Sunday, April 26, 2009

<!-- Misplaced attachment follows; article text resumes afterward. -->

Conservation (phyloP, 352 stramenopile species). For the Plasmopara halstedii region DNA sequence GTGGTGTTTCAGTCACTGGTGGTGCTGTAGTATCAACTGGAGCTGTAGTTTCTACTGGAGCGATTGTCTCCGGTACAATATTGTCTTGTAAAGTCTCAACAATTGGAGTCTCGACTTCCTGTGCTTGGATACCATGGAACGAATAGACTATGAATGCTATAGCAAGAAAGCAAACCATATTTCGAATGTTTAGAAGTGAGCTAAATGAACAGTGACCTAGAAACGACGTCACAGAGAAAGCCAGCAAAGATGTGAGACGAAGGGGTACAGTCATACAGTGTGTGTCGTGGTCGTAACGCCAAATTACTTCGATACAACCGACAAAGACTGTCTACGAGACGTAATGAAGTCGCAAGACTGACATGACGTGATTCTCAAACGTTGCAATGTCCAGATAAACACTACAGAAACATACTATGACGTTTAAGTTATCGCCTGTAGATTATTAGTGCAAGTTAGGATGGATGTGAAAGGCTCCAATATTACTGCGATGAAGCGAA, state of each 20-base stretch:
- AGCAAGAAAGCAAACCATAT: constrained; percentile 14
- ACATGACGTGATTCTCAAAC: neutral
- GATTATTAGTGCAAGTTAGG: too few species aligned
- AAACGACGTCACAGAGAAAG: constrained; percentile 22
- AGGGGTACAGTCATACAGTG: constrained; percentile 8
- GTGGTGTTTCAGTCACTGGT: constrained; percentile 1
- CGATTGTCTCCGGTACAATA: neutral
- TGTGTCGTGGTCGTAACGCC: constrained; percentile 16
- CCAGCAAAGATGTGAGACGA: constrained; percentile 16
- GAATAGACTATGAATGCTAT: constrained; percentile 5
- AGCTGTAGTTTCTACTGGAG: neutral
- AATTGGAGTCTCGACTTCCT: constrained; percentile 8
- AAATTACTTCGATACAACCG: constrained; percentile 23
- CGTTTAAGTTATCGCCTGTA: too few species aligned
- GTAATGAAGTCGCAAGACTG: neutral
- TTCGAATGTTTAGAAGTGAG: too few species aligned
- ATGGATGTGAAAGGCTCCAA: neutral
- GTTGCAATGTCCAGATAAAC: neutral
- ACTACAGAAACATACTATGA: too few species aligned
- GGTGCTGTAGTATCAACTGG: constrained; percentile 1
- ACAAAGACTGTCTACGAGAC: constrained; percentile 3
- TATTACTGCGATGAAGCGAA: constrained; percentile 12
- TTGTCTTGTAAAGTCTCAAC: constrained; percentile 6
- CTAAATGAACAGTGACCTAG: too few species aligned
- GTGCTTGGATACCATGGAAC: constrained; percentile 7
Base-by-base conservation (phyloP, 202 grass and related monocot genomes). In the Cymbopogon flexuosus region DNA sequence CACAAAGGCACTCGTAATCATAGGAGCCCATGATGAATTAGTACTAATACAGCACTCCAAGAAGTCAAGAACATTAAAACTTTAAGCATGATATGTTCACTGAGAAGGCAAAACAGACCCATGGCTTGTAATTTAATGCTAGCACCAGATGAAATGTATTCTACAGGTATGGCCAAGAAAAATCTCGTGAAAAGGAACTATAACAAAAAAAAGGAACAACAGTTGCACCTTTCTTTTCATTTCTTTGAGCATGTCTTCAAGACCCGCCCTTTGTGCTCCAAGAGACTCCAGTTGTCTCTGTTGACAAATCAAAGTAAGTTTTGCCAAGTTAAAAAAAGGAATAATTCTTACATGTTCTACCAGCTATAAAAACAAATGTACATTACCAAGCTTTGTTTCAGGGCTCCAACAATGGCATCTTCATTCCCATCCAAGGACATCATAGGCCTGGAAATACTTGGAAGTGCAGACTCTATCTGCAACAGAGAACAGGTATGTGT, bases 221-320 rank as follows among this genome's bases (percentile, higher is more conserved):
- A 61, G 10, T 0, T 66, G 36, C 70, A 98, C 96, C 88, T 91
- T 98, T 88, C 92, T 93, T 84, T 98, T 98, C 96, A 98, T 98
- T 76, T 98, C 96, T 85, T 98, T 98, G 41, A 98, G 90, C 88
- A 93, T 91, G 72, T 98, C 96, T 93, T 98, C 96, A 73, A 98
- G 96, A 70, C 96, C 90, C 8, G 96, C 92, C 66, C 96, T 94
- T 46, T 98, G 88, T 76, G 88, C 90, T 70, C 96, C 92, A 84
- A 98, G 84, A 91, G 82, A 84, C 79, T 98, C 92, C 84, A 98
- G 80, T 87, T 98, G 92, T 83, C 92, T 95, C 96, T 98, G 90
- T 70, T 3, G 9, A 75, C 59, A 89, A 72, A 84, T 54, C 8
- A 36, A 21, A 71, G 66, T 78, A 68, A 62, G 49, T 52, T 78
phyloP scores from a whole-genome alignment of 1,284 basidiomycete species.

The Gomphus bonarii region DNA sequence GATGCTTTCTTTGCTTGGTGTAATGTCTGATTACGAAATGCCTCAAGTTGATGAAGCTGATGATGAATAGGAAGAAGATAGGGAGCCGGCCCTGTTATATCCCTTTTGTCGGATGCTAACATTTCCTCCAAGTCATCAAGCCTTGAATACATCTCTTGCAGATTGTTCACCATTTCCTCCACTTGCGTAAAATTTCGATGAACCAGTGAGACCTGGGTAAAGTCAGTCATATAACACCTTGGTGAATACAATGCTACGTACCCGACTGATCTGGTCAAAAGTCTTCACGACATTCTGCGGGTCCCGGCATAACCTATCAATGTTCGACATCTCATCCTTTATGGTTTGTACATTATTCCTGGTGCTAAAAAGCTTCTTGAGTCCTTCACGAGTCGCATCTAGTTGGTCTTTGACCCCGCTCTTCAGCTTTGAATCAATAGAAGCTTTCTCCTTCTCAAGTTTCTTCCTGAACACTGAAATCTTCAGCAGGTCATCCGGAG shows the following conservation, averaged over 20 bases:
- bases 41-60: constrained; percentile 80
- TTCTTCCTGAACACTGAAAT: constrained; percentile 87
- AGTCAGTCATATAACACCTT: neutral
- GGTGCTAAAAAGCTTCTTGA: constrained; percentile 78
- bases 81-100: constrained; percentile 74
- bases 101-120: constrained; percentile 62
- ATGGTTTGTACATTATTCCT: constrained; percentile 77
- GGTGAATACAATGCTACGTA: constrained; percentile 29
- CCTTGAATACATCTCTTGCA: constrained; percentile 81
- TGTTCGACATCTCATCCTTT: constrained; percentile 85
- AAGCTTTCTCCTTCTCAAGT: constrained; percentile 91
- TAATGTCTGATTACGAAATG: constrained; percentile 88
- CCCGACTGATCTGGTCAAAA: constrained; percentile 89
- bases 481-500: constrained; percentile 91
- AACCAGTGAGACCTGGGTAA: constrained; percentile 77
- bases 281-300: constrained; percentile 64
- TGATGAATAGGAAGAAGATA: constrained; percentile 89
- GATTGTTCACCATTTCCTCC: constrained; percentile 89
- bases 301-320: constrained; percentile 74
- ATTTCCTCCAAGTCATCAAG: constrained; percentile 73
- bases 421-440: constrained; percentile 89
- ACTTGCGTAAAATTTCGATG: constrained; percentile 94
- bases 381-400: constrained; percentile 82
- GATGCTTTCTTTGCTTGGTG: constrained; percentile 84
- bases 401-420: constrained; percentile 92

What happens when someone has so much social anxiety that they cease to function? How alone can one man get? When the mundane crap we have to endure in order to be part of society gets to be too much, what happens? Frownland explores these questions. Its the first film by a guy named Ronald Bronstein, a film projectionist in New York. Definitely a startlingly original debut. The tone is strange and claustrophobic as we get inside the mind of a guy named Keith that is so messed up he can hardly form a proper sentence. We follow him around as he tries to make contact with people and function day to day. Most of us have known people like this- people that say "sorry" too much and have very awkward communication skills. So we know there are people out there like this but why would someone want to make a movie about them? Well, because its interesting and Bronstein and the lead actor, Dore Mann, do an excellent job. This may seem like something difficult to watch, and at times it is, but I found it oddly fascinating. I found myself contemplating the film days afterward. This film is about as un-commercial as a film can get. A few friends filmed it over the course of a few years as they saved money. It was shot on 16mm and the scratched film look is beautifully low budget. With no distributor, this may be a tough one to find, I think it's been screening randomly for the past year or so. Hopefully it'll be on DVD at some point. I saw it at the Silent Movie Theater here in LA. There were 10 people in the audience, among them Crispin Glover, if that tells you anything about how weird this movie is. Highly recommended.

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